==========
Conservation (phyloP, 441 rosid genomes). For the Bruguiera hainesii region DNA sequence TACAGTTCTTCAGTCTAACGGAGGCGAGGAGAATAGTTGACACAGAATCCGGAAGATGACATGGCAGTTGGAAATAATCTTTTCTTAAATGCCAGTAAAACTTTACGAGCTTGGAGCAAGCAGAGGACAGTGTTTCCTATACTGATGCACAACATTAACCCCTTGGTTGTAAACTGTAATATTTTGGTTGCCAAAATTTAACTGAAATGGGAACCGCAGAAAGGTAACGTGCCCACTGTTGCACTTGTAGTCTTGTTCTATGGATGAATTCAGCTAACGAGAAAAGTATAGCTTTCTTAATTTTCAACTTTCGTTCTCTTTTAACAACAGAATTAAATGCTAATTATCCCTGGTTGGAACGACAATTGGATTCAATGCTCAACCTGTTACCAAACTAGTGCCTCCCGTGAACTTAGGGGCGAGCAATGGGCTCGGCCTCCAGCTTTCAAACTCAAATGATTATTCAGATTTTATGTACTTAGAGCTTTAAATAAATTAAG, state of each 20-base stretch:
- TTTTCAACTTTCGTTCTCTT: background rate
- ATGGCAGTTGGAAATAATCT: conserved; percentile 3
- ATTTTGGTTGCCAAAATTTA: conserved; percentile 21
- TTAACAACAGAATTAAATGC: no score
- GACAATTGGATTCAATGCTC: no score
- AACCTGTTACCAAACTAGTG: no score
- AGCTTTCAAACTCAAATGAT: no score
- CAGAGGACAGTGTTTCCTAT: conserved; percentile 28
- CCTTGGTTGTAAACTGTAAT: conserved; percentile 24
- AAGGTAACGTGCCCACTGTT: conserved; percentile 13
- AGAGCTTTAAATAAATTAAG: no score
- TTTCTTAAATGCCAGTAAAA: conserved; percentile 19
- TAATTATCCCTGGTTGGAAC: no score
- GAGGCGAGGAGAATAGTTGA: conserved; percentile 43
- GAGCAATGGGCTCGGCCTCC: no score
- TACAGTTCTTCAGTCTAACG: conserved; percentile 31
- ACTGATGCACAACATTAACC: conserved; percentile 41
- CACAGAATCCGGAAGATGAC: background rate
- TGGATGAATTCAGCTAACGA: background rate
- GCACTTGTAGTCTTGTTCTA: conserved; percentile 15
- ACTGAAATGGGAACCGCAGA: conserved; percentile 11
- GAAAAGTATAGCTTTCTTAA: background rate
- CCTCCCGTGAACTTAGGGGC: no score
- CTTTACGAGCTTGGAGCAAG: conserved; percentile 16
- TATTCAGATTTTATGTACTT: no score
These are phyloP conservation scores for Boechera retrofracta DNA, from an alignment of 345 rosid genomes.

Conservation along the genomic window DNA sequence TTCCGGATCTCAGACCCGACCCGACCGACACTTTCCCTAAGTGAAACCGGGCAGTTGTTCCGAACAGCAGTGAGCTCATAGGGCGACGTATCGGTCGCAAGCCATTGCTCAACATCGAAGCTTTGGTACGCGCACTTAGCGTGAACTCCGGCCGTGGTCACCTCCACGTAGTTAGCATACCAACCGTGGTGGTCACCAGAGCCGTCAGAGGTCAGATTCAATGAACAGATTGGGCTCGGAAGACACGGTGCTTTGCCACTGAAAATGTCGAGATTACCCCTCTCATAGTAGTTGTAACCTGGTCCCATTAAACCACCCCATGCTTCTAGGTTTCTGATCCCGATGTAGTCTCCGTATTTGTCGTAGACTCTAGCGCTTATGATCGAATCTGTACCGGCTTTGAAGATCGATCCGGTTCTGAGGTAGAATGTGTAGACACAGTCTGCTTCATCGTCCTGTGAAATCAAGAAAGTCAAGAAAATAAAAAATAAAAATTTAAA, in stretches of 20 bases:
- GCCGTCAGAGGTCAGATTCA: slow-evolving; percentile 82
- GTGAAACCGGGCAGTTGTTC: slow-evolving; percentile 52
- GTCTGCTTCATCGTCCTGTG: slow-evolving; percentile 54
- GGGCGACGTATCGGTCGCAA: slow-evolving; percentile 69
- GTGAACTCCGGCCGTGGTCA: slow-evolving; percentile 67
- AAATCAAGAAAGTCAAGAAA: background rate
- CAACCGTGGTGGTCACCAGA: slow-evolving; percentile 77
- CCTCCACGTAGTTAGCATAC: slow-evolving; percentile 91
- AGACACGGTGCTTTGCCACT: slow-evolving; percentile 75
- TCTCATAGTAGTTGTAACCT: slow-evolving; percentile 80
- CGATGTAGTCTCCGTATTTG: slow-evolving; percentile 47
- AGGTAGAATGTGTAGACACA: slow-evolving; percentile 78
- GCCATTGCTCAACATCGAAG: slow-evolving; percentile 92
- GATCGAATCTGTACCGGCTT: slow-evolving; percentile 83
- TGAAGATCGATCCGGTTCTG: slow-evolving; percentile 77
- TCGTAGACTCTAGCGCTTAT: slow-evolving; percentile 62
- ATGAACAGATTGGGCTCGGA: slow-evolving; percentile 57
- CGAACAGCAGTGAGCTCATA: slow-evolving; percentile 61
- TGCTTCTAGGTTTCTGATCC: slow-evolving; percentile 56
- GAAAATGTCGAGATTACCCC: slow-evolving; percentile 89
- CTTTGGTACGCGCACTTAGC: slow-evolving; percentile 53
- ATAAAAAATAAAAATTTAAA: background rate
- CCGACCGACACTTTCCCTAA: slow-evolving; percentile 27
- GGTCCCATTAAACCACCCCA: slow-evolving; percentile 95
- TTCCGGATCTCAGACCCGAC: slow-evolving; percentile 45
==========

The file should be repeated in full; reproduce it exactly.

Conservation (phyloP, 441 rosid genomes). For the Bruguiera hainesii region DNA sequence TACAGTTCTTCAGTCTAACGGAGGCGAGGAGAATAGTTGACACAGAATCCGGAAGATGACATGGCAGTTGGAAATAATCTTTTCTTAAATGCCAGTAAAACTTTACGAGCTTGGAGCAAGCAGAGGACAGTGTTTCCTATACTGATGCACAACATTAACCCCTTGGTTGTAAACTGTAATATTTTGGTTGCCAAAATTTAACTGAAATGGGAACCGCAGAAAGGTAACGTGCCCACTGTTGCACTTGTAGTCTTGTTCTATGGATGAATTCAGCTAACGAGAAAAGTATAGCTTTCTTAATTTTCAACTTTCGTTCTCTTTTAACAACAGAATTAAATGCTAATTATCCCTGGTTGGAACGACAATTGGATTCAATGCTCAACCTGTTACCAAACTAGTGCCTCCCGTGAACTTAGGGGCGAGCAATGGGCTCGGCCTCCAGCTTTCAAACTCAAATGATTATTCAGATTTTATGTACTTAGAGCTTTAAATAAATTAAG, state of each 20-base stretch:
- TTTTCAACTTTCGTTCTCTT: background rate
- ATGGCAGTTGGAAATAATCT: conserved; percentile 3
- ATTTTGGTTGCCAAAATTTA: conserved; percentile 21
- TTAACAACAGAATTAAATGC: no score
- GACAATTGGATTCAATGCTC: no score
- AACCTGTTACCAAACTAGTG: no score
- AGCTTTCAAACTCAAATGAT: no score
- CAGAGGACAGTGTTTCCTAT: conserved; percentile 28
- CCTTGGTTGTAAACTGTAAT: conserved; percentile 24
- AAGGTAACGTGCCCACTGTT: conserved; percentile 13
- AGAGCTTTAAATAAATTAAG: no score
- TTTCTTAAATGCCAGTAAAA: conserved; percentile 19
- TAATTATCCCTGGTTGGAAC: no score
- GAGGCGAGGAGAATAGTTGA: conserved; percentile 43
- GAGCAATGGGCTCGGCCTCC: no score
- TACAGTTCTTCAGTCTAACG: conserved; percentile 31
- ACTGATGCACAACATTAACC: conserved; percentile 41
- CACAGAATCCGGAAGATGAC: background rate
- TGGATGAATTCAGCTAACGA: background rate
- GCACTTGTAGTCTTGTTCTA: conserved; percentile 15
- ACTGAAATGGGAACCGCAGA: conserved; percentile 11
- GAAAAGTATAGCTTTCTTAA: background rate
- CCTCCCGTGAACTTAGGGGC: no score
- CTTTACGAGCTTGGAGCAAG: conserved; percentile 16
- TATTCAGATTTTATGTACTT: no score
These are phyloP conservation scores for Boechera retrofracta DNA, from an alignment of 345 rosid genomes.

Conservation along the genomic window DNA sequence TTCCGGATCTCAGACCCGACCCGACCGACACTTTCCCTAAGTGAAACCGGGCAGTTGTTCCGAACAGCAGTGAGCTCATAGGGCGACGTATCGGTCGCAAGCCATTGCTCAACATCGAAGCTTTGGTACGCGCACTTAGCGTGAACTCCGGCCGTGGTCACCTCCACGTAGTTAGCATACCAACCGTGGTGGTCACCAGAGCCGTCAGAGGTCAGATTCAATGAACAGATTGGGCTCGGAAGACACGGTGCTTTGCCACTGAAAATGTCGAGATTACCCCTCTCATAGTAGTTGTAACCTGGTCCCATTAAACCACCCCATGCTTCTAGGTTTCTGATCCCGATGTAGTCTCCGTATTTGTCGTAGACTCTAGCGCTTATGATCGAATCTGTACCGGCTTTGAAGATCGATCCGGTTCTGAGGTAGAATGTGTAGACACAGTCTGCTTCATCGTCCTGTGAAATCAAGAAAGTCAAGAAAATAAAAAATAAAAATTTAAA, in stretches of 20 bases:
- GCCGTCAGAGGTCAGATTCA: slow-evolving; percentile 82
- GTGAAACCGGGCAGTTGTTC: slow-evolving; percentile 52
- GTCTGCTTCATCGTCCTGTG: slow-evolving; percentile 54
- GGGCGACGTATCGGTCGCAA: slow-evolving; percentile 69
- GTGAACTCCGGCCGTGGTCA: slow-evolving; percentile 67
- AAATCAAGAAAGTCAAGAAA: background rate
- CAACCGTGGTGGTCACCAGA: slow-evolving; percentile 77
- CCTCCACGTAGTTAGCATAC: slow-evolving; percentile 91
- AGACACGGTGCTTTGCCACT: slow-evolving; percentile 75
- TCTCATAGTAGTTGTAACCT: slow-evolving; percentile 80
- CGATGTAGTCTCCGTATTTG: slow-evolving; percentile 47
- AGGTAGAATGTGTAGACACA: slow-evolving; percentile 78
- GCCATTGCTCAACATCGAAG: slow-evolving; percentile 92
- GATCGAATCTGTACCGGCTT: slow-evolving; percentile 83
- TGAAGATCGATCCGGTTCTG: slow-evolving; percentile 77
- TCGTAGACTCTAGCGCTTAT: slow-evolving; percentile 62
- ATGAACAGATTGGGCTCGGA: slow-evolving; percentile 57
- CGAACAGCAGTGAGCTCATA: slow-evolving; percentile 61
- TGCTTCTAGGTTTCTGATCC: slow-evolving; percentile 56
- GAAAATGTCGAGATTACCCC: slow-evolving; percentile 89
- CTTTGGTACGCGCACTTAGC: slow-evolving; percentile 53
- ATAAAAAATAAAAATTTAAA: background rate
- CCGACCGACACTTTCCCTAA: slow-evolving; percentile 27
- GGTCCCATTAAACCACCCCA: slow-evolving; percentile 95
- TTCCGGATCTCAGACCCGAC: slow-evolving; percentile 45